Hope in Troubling Times

How can we deal with all the negative things swirling around us?  A natural tendency is to hunker down and avoid the bad vibrations. Just wait out the negative things until positive things are possible.

Of course, if everyone does this, anything positive could be a long time coming.  Michael Curry has a proposal. Curry is the Presiding Bishop of the Episcopal Church and preaches fairly often at the National Cathedral in Washington, DC.

I have met Bishop Curry a couple of times during services at the Cathedral. Once he provided me a personal blessing. This experience and his compelling sermons have made me a fan of Michael Curry. No one else can pause during a thoughtful sermon to a thousand or more Episcopalians and say, “I could use an Amen right now,” and enthusiastically receive it.

Bishop Curry’s new book is Love Is the Way: Holding on to Hope in Troubling Times (Avery, 2020).  He focuses on agape love — brotherly love, affection, caring, good will, and benevolence — and how it can change the world.  His argument is compelling, just like his sermons.

But this book is not a philosophical treatise. It is the story of Michael Curry’s life as a preacher, mentor, and a black man making a difference in the world. It is laced with very moving stories.  Many are about his experiences, often involving little known people who epitomize his approach to life.

Curry’s book will cause you to explore your own values and beliefs, including the role played by faith.  This includes defining the authentic you.  His compelling story will not only appeal to Episcopals and Christians, but also to those affiliated with Judaism and Islam, as well as Native Americans.  Bishop Curry’s message is universal.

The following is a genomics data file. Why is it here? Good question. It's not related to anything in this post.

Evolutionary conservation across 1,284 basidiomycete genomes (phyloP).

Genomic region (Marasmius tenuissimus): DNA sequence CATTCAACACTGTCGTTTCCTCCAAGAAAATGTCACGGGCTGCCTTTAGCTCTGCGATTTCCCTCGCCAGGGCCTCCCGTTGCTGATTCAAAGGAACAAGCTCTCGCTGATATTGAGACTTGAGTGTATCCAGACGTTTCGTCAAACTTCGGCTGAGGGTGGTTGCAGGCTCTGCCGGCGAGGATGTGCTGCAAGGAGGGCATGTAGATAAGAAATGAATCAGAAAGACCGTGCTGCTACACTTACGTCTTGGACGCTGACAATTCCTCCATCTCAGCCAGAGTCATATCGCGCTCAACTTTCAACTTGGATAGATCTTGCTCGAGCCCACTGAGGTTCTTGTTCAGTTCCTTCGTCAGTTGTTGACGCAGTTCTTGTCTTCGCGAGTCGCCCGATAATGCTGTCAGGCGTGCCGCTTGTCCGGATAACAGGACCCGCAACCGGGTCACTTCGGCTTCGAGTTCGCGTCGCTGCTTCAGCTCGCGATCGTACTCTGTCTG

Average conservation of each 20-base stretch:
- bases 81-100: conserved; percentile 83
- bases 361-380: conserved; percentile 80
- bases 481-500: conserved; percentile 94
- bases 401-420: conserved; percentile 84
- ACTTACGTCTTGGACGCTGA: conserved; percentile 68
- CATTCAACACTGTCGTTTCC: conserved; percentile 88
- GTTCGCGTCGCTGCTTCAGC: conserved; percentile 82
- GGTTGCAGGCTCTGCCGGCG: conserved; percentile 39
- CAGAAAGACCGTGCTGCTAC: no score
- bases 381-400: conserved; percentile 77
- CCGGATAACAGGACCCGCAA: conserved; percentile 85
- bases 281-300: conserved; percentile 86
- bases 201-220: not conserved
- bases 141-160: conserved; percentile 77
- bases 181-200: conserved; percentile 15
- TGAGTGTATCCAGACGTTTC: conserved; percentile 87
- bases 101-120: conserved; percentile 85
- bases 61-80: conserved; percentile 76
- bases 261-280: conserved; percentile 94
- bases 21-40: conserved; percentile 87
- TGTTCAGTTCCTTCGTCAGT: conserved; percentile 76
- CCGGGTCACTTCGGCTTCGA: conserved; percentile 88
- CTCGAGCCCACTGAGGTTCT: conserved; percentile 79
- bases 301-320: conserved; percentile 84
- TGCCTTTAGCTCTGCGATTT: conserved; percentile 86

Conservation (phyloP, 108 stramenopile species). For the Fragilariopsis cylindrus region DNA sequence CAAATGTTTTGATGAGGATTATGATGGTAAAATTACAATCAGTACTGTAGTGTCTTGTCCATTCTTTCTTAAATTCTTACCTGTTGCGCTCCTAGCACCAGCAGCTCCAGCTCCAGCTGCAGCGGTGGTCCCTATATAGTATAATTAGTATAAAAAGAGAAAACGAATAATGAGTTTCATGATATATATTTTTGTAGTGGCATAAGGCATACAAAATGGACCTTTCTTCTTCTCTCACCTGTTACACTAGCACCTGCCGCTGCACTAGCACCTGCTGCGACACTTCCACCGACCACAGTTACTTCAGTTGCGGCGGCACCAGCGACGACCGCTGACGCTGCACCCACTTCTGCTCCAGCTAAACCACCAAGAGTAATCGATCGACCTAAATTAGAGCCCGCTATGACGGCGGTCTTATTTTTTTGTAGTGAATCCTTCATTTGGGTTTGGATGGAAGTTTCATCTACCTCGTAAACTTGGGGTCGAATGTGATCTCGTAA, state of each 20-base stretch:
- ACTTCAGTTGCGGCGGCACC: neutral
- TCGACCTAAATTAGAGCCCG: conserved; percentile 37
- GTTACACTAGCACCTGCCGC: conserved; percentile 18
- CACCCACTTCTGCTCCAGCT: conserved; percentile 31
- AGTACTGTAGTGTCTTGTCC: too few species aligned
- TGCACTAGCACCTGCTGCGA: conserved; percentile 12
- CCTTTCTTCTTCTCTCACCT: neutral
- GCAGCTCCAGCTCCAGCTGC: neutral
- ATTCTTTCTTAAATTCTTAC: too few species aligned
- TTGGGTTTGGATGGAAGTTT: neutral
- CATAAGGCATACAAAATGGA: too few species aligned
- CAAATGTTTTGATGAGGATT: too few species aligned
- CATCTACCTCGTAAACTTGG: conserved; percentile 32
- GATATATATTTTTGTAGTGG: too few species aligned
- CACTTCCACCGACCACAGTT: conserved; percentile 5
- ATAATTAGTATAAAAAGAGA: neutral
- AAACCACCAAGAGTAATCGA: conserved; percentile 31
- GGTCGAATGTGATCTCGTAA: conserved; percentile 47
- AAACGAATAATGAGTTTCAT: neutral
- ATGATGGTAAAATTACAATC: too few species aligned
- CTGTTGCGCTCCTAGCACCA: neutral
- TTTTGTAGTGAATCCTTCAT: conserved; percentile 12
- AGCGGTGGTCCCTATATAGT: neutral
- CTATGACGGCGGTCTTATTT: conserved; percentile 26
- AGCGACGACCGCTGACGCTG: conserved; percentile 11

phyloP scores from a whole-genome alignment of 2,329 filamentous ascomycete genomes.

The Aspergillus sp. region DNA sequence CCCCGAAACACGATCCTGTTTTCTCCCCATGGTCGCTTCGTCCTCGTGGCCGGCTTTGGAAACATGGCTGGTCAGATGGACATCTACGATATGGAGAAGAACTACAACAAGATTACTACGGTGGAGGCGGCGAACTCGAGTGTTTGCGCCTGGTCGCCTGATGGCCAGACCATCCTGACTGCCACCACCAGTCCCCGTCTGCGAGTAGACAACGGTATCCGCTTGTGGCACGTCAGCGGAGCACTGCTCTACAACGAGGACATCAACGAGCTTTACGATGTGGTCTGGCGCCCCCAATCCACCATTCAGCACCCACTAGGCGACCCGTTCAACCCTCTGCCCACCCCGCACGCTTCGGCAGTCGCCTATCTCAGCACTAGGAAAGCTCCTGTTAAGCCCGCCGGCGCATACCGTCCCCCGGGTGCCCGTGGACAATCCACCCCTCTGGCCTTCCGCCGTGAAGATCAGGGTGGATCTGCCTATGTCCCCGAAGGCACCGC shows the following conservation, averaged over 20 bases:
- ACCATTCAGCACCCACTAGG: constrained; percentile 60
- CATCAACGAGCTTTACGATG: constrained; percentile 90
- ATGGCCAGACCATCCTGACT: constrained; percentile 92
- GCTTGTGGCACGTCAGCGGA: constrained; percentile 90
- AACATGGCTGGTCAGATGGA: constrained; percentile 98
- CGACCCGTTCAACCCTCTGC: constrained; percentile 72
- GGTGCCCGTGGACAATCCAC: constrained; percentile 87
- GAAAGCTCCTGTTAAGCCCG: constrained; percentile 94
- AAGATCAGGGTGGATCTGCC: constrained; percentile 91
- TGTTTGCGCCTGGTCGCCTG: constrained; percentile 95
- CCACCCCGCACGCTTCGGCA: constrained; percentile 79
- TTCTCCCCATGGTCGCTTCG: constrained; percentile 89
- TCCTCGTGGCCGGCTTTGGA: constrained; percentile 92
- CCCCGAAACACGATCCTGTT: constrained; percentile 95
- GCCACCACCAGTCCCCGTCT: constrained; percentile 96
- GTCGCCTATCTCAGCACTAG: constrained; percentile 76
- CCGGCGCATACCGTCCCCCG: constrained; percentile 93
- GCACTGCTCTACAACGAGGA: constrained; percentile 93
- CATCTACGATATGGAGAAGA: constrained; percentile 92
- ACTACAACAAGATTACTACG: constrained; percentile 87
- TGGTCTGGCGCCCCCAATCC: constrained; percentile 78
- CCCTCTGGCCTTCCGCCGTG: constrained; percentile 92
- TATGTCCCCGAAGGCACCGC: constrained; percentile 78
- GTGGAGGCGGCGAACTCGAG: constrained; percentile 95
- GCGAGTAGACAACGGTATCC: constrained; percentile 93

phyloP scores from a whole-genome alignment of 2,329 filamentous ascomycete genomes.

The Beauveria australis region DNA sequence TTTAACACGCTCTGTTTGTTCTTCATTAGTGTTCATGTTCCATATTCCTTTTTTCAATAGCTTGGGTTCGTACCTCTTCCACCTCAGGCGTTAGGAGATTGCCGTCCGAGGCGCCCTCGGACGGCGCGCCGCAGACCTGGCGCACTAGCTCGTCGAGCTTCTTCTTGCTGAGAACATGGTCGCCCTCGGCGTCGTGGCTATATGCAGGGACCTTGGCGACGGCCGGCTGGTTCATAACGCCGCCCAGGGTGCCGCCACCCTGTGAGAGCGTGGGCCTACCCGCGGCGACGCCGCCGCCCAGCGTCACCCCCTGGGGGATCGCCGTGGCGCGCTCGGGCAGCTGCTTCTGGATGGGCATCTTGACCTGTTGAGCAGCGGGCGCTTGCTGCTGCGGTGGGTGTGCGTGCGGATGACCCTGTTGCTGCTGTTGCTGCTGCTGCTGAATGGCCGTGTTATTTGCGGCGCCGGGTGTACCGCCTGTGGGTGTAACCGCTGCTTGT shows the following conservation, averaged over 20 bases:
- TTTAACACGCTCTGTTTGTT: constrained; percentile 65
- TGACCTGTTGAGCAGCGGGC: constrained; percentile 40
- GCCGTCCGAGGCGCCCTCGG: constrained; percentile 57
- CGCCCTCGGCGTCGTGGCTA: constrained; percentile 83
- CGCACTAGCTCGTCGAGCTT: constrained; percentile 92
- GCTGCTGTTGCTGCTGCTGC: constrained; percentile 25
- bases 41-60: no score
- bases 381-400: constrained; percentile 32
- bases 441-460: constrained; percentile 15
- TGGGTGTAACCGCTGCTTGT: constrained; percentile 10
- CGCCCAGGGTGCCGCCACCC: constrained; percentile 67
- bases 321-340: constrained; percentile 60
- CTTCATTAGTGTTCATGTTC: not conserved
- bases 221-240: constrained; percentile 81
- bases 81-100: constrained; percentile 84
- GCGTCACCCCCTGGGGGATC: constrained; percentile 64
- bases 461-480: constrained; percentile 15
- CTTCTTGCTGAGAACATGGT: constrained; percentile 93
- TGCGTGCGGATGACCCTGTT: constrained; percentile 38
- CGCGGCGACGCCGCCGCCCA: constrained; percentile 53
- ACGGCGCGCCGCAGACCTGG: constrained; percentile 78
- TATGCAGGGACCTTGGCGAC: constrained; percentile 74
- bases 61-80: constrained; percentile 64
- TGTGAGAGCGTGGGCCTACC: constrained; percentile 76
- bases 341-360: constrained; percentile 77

After reading Michael Curry’s fascinating book, I moved on to Good Company by Arthur M. Blank (William Morrow, 2020), cofounder of Home Depot and owner of the Atlanta Falcons (NFL) and Atlanta United (MLS). I was not expecting a confluence of themes and messages.

What do an Episcopal Bishop and a Jewish billionaire have in common?  They have very similar philosophies about people, caring, giving and contributing to society. Their respective books provide persuasive bookends to their compelling philosophies.

Having lived in Atlanta for three decades, this alignment of philosophical agendas probably should not have surprised me. Blank is Jewish and the Atlanta Jewish community has strong ties with the Atlanta Black community. Blank’s book relates captivating stories of black leaders of the Civil Rights movement, as well as his caring responses to recent NFL players’ protests.

More down to earth is the pricing practices at Blank’s Home Depot, as well as their workforce practices.  They intently listened to customers and employees, wanting to learn about their desires and complaints. Post Home Depot, his decisions regarding seat width in Mercedes-Benz Stadium, as well as food and drink prices at the stadium portray an intense focus on other people’s needs and desires.

Similar to Bishop Curry, one of Blank’s core values is giving back.  He discusses his efforts, in partnership with other organizations, to resurrect the Westside of Atlanta. His message is that you can only move at the “speed of trust.”  Blank had engaged employees, termed associates in all his businesses, in choosing recipients for his many philanthropic endeavors. He wants them to frame and recommend grants, as well as enjoy the satisfaction of giving.

My recent blog posts have been less than optimistic. These two books have renewed me. We are capable of doing what is right and doing it well. Thank you Michael and Arthur. The title of this post is the subtitle of Michael Curry’s book. I’ll end with the heading of the last section of Arthur Blank’s book  “There is enough (economic) pie for everyone.”

Leave a Reply